Five Republicans are vying for the opportunity to take on Rep. Lincoln Davis (D) in a contest that national GOP officials hope will become one of the late-breaking races this cycle. Of the five Republicans, only two have raised serious money: physician Scott DesJarlais and attorney Jack Bailey. DesJarlais has been in the race since last summer and has outspent Bailey, who joined the contest in January, by about $100,000. But as of mid-July, Bailey had more cash on hand for the final few weeks. Unlike the 3rd district primary, Bailey and DesJarlais seem content to avoid attacking each other and have saved their fire for Davis.

While the primary will certainly financially drain whoever emerges from the race, Davis isn’t exactly a Member with unlimited resources at his disposal. The Congressman reported just $472,000 in the bank on July 16. Davis is still favored to win this fall, but he’ll likely have to sweat it out until November in his strongly conservative district.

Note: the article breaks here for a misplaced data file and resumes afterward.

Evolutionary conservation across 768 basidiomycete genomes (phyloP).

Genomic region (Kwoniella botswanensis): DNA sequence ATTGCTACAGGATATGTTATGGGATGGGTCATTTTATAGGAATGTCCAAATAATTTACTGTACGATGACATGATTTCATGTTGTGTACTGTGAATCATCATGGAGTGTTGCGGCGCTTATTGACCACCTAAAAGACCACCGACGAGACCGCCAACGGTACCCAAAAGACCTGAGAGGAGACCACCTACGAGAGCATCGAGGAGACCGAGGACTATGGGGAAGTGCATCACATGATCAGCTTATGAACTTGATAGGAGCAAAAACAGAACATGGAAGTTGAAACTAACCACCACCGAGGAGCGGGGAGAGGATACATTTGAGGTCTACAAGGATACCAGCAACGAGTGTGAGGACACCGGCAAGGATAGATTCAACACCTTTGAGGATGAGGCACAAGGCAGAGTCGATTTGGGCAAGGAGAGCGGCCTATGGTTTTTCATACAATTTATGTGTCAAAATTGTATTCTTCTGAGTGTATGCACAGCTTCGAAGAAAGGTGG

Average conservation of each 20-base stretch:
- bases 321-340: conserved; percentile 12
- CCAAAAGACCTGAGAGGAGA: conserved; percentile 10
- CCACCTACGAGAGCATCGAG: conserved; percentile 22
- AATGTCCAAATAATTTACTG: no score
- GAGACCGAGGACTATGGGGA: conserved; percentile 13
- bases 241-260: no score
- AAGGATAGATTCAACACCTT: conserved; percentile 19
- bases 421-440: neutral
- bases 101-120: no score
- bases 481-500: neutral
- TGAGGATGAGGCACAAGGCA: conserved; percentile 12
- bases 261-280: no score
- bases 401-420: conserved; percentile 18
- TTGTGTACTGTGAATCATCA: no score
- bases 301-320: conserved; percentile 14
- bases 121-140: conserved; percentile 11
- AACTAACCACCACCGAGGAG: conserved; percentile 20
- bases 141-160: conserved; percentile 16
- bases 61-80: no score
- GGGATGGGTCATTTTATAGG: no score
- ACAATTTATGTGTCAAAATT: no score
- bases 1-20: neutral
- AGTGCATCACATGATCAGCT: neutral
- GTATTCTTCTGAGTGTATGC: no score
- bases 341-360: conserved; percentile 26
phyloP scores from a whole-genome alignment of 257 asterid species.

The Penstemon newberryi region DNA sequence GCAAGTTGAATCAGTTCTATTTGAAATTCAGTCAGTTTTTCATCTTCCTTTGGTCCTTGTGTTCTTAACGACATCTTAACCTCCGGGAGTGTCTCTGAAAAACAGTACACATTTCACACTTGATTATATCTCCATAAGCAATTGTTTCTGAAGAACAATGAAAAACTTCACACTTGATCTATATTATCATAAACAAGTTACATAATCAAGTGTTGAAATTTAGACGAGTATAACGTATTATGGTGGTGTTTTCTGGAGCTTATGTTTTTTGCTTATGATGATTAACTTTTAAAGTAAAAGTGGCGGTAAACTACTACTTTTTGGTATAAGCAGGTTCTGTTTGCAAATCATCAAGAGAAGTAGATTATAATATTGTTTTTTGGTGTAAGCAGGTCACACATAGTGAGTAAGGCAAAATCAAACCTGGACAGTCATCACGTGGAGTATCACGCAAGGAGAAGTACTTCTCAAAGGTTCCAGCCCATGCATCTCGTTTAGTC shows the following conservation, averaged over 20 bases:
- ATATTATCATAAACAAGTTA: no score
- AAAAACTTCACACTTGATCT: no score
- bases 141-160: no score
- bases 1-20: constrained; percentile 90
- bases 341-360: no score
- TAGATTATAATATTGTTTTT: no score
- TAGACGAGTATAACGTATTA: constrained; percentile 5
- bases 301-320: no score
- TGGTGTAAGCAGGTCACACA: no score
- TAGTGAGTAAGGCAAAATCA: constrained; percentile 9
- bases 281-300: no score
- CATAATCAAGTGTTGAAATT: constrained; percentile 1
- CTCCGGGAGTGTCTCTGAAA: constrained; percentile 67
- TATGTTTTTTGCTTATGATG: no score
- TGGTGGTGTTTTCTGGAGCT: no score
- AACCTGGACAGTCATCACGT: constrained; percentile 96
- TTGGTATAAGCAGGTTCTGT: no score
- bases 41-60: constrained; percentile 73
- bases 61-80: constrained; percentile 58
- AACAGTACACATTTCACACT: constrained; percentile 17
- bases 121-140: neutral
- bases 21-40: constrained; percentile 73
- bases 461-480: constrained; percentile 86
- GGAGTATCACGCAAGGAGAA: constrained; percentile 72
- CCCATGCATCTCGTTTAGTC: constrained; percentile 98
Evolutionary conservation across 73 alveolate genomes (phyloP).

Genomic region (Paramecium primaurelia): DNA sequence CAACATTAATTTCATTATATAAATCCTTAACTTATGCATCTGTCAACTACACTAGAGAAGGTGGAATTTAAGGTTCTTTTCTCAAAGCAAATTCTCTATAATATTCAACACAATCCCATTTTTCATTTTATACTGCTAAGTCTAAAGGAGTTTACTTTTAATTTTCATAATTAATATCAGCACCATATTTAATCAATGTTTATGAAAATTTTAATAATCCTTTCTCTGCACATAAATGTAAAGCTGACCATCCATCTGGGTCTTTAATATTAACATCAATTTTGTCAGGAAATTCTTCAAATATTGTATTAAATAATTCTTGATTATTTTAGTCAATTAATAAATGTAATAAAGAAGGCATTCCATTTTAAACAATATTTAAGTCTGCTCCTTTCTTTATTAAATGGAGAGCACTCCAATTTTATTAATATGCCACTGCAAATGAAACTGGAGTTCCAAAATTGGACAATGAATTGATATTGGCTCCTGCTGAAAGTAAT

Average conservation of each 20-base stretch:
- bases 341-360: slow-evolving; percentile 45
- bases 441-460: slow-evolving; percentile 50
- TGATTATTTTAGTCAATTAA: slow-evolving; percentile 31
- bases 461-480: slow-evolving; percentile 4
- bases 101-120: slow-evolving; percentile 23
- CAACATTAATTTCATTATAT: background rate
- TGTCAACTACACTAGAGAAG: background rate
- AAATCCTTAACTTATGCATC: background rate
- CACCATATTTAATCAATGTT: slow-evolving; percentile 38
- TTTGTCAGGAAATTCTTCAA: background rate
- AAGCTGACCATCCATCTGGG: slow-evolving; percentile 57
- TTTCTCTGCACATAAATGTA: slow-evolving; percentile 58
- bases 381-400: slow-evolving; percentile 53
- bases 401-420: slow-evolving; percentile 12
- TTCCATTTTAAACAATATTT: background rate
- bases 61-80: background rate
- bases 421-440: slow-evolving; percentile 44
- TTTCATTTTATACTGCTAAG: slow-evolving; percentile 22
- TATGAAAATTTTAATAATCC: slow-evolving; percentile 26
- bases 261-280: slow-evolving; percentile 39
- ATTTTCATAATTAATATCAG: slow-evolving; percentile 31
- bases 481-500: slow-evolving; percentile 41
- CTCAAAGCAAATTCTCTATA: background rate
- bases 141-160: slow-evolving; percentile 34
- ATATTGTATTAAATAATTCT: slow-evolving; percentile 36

6th district Republican primary

The seat of retiring Rep. Bart Gordon (D) is often rated as the most likely to change hands this fall. But it remains unclear which Republican will formally move this district into the GOP column. The major players in the seven-way GOP primary are state Sens. Diane Black and Jim Tracy and former Rutherford County GOP Chairwoman Lou Ann Zelenik. Black released polling early last month showing her well ahead of Tracy and Zelenik, but attack ads and accusations of dirty campaign tricks have not been in short supply in recent weeks. Black and Zelenik seem to have a particular dislike for each other, and Black’s husband filed a defamation suit against Zelenik during the campaign.

Both Black and Zelenik have put about $400,000 of their own money into their campaigns. Tracy and Black had about $200,000 left to spend with just over three weeks to go, while Zelenik had about $250,000 on hand. National Democrats have made no noise about making a serious attempt to hold this district in November.

8th district Republican primary